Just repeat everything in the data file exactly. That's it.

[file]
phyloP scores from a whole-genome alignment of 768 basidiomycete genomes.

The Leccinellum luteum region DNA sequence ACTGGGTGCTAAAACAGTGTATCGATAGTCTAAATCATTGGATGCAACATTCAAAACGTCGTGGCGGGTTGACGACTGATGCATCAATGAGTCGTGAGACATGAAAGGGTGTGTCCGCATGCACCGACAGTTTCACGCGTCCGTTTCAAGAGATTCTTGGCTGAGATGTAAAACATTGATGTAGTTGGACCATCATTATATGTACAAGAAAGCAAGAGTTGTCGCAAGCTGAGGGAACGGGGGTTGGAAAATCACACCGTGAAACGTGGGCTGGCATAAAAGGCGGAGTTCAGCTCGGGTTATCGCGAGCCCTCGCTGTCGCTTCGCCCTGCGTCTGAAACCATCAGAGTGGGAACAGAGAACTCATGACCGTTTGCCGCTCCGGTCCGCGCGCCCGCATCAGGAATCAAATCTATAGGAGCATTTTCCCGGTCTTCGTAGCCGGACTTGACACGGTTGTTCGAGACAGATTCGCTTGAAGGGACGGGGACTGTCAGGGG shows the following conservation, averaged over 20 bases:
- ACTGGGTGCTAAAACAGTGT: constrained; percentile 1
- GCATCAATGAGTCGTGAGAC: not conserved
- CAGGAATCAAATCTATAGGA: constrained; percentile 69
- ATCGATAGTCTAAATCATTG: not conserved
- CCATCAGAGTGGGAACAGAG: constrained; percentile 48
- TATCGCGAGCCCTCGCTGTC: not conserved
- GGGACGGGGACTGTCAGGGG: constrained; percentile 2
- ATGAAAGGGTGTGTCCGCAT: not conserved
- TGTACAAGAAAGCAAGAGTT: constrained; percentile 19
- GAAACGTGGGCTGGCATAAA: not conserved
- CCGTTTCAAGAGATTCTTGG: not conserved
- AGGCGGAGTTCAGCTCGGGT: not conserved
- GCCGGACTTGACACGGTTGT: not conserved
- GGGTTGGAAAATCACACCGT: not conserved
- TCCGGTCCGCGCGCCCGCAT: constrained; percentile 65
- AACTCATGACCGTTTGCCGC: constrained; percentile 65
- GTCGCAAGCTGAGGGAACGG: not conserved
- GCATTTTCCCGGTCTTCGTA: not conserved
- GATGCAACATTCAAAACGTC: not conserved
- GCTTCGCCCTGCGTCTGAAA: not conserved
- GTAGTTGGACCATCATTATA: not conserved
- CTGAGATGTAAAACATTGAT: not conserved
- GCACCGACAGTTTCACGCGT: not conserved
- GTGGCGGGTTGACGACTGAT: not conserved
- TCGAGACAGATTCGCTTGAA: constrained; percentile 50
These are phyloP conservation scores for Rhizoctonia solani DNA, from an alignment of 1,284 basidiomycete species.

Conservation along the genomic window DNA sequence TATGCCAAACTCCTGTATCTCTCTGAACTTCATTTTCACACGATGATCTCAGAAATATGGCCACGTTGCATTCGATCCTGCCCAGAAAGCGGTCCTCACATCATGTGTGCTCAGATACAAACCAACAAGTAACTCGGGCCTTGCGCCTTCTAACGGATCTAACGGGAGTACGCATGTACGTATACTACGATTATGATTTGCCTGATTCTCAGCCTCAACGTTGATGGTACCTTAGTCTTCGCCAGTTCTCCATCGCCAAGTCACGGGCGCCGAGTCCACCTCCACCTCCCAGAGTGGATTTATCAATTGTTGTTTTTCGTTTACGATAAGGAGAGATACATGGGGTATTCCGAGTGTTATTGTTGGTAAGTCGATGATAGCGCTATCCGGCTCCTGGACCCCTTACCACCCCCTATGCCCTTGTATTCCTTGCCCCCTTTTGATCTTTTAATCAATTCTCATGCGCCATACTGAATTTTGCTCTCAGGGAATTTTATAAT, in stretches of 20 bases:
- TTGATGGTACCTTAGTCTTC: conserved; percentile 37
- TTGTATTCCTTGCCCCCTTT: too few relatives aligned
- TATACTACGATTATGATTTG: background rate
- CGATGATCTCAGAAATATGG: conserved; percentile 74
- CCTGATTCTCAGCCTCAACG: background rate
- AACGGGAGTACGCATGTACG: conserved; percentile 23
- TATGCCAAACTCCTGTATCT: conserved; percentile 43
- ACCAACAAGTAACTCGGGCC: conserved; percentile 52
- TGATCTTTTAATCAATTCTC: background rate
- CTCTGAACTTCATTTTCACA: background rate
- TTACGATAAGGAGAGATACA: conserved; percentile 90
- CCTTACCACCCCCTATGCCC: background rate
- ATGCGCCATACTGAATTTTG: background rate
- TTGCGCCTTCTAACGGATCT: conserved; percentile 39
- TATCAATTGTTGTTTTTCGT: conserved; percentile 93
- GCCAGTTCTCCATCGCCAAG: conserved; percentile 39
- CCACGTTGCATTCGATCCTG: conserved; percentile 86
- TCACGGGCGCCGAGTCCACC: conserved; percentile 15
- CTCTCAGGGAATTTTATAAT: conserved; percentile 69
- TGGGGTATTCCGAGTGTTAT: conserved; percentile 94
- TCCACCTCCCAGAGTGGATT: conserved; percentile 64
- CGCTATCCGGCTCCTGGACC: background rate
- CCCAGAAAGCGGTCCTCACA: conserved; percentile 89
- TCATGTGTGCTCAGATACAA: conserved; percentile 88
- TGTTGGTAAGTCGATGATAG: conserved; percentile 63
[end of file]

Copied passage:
phyloP scores from a whole-genome alignment of 768 basidiomycete genomes.

The Leccinellum luteum region DNA sequence ACTGGGTGCTAAAACAGTGTATCGATAGTCTAAATCATTGGATGCAACATTCAAAACGTCGTGGCGGGTTGACGACTGATGCATCAATGAGTCGTGAGACATGAAAGGGTGTGTCCGCATGCACCGACAGTTTCACGCGTCCGTTTCAAGAGATTCTTGGCTGAGATGTAAAACATTGATGTAGTTGGACCATCATTATATGTACAAGAAAGCAAGAGTTGTCGCAAGCTGAGGGAACGGGGGTTGGAAAATCACACCGTGAAACGTGGGCTGGCATAAAAGGCGGAGTTCAGCTCGGGTTATCGCGAGCCCTCGCTGTCGCTTCGCCCTGCGTCTGAAACCATCAGAGTGGGAACAGAGAACTCATGACCGTTTGCCGCTCCGGTCCGCGCGCCCGCATCAGGAATCAAATCTATAGGAGCATTTTCCCGGTCTTCGTAGCCGGACTTGACACGGTTGTTCGAGACAGATTCGCTTGAAGGGACGGGGACTGTCAGGGG shows the following conservation, averaged over 20 bases:
- ACTGGGTGCTAAAACAGTGT: constrained; percentile 1
- GCATCAATGAGTCGTGAGAC: not conserved
- CAGGAATCAAATCTATAGGA: constrained; percentile 69
- ATCGATAGTCTAAATCATTG: not conserved
- CCATCAGAGTGGGAACAGAG: constrained; percentile 48
- TATCGCGAGCCCTCGCTGTC: not conserved
- GGGACGGGGACTGTCAGGGG: constrained; percentile 2
- ATGAAAGGGTGTGTCCGCAT: not conserved
- TGTACAAGAAAGCAAGAGTT: constrained; percentile 19
- GAAACGTGGGCTGGCATAAA: not conserved
- CCGTTTCAAGAGATTCTTGG: not conserved
- AGGCGGAGTTCAGCTCGGGT: not conserved
- GCCGGACTTGACACGGTTGT: not conserved
- GGGTTGGAAAATCACACCGT: not conserved
- TCCGGTCCGCGCGCCCGCAT: constrained; percentile 65
- AACTCATGACCGTTTGCCGC: constrained; percentile 65
- GTCGCAAGCTGAGGGAACGG: not conserved
- GCATTTTCCCGGTCTTCGTA: not conserved
- GATGCAACATTCAAAACGTC: not conserved
- GCTTCGCCCTGCGTCTGAAA: not conserved
- GTAGTTGGACCATCATTATA: not conserved
- CTGAGATGTAAAACATTGAT: not conserved
- GCACCGACAGTTTCACGCGT: not conserved
- GTGGCGGGTTGACGACTGAT: not conserved
- TCGAGACAGATTCGCTTGAA: constrained; percentile 50
These are phyloP conservation scores for Rhizoctonia solani DNA, from an alignment of 1,284 basidiomycete species.

Conservation along the genomic window DNA sequence TATGCCAAACTCCTGTATCTCTCTGAACTTCATTTTCACACGATGATCTCAGAAATATGGCCACGTTGCATTCGATCCTGCCCAGAAAGCGGTCCTCACATCATGTGTGCTCAGATACAAACCAACAAGTAACTCGGGCCTTGCGCCTTCTAACGGATCTAACGGGAGTACGCATGTACGTATACTACGATTATGATTTGCCTGATTCTCAGCCTCAACGTTGATGGTACCTTAGTCTTCGCCAGTTCTCCATCGCCAAGTCACGGGCGCCGAGTCCACCTCCACCTCCCAGAGTGGATTTATCAATTGTTGTTTTTCGTTTACGATAAGGAGAGATACATGGGGTATTCCGAGTGTTATTGTTGGTAAGTCGATGATAGCGCTATCCGGCTCCTGGACCCCTTACCACCCCCTATGCCCTTGTATTCCTTGCCCCCTTTTGATCTTTTAATCAATTCTCATGCGCCATACTGAATTTTGCTCTCAGGGAATTTTATAAT, in stretches of 20 bases:
- TTGATGGTACCTTAGTCTTC: conserved; percentile 37
- TTGTATTCCTTGCCCCCTTT: too few relatives aligned
- TATACTACGATTATGATTTG: background rate
- CGATGATCTCAGAAATATGG: conserved; percentile 74
- CCTGATTCTCAGCCTCAACG: background rate
- AACGGGAGTACGCATGTACG: conserved; percentile 23
- TATGCCAAACTCCTGTATCT: conserved; percentile 43
- ACCAACAAGTAACTCGGGCC: conserved; percentile 52
- TGATCTTTTAATCAATTCTC: background rate
- CTCTGAACTTCATTTTCACA: background rate
- TTACGATAAGGAGAGATACA: conserved; percentile 90
- CCTTACCACCCCCTATGCCC: background rate
- ATGCGCCATACTGAATTTTG: background rate
- TTGCGCCTTCTAACGGATCT: conserved; percentile 39
- TATCAATTGTTGTTTTTCGT: conserved; percentile 93
- GCCAGTTCTCCATCGCCAAG: conserved; percentile 39
- CCACGTTGCATTCGATCCTG: conserved; percentile 86
- TCACGGGCGCCGAGTCCACC: conserved; percentile 15
- CTCTCAGGGAATTTTATAAT: conserved; percentile 69
- TGGGGTATTCCGAGTGTTAT: conserved; percentile 94
- TCCACCTCCCAGAGTGGATT: conserved; percentile 64
- CGCTATCCGGCTCCTGGACC: background rate
- CCCAGAAAGCGGTCCTCACA: conserved; percentile 89
- TCATGTGTGCTCAGATACAA: conserved; percentile 88
- TGTTGGTAAGTCGATGATAG: conserved; percentile 63